Posted by BuellBoy
Looking for job opportunities, Lushington left his British West Indies home with his new wife and ended up with a vet degree. Ironically, he had come to America looking for opportunity and ended up finding discrimination and racism.
He did most of his work out of Lynchburg, Virginia, where he would walk miles to treat sick animals in farm country. White farmers often requested his services but then refused to pay, and as a black man in the South in the early 1900s, Lushington had no rights for taking legal action or right to refuse services to the non-payers. Working for little pay, he took on other jobs, including meat inspector and a weekend probation officer.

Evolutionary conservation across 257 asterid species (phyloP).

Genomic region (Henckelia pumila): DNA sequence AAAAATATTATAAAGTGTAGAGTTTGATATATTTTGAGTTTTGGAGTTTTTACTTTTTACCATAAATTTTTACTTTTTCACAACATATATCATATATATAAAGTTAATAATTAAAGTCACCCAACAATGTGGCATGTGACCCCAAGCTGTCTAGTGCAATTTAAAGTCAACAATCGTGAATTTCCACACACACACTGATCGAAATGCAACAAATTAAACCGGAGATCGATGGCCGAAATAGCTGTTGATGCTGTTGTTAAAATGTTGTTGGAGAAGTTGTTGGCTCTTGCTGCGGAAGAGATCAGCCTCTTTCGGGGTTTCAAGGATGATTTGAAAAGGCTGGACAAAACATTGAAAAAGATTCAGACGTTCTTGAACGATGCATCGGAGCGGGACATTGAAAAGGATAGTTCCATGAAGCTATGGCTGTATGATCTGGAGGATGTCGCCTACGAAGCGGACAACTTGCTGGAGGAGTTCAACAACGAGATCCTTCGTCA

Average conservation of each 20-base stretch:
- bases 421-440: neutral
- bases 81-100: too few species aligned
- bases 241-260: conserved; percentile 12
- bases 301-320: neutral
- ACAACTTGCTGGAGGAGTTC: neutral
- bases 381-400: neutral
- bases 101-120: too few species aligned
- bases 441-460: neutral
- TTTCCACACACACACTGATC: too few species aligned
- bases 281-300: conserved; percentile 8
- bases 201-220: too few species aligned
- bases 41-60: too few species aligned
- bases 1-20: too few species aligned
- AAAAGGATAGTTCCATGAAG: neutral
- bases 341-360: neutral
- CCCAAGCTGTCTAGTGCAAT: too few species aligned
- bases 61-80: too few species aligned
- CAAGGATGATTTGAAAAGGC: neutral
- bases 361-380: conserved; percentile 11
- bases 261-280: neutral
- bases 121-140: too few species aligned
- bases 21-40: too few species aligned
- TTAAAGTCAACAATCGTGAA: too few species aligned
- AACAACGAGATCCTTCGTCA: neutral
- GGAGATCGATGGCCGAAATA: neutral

Though he was subject to the social depression of blacks in the 19th century, Lushington’s work spoke volumes, and he gained national recognition. He held memberships with the Federal Department of Agriculture and Lynchburg Chamber of Commerce.
Lushington worked until he died in 1939. His practice was passed down to a father-son team, George Jackson Sr. and Jr.
Note: It was not until the veterinary school at Tuskegee Institute was established by Dr. William Henry Waddell IV that the number of African-American veterinarians in the United States began to increase.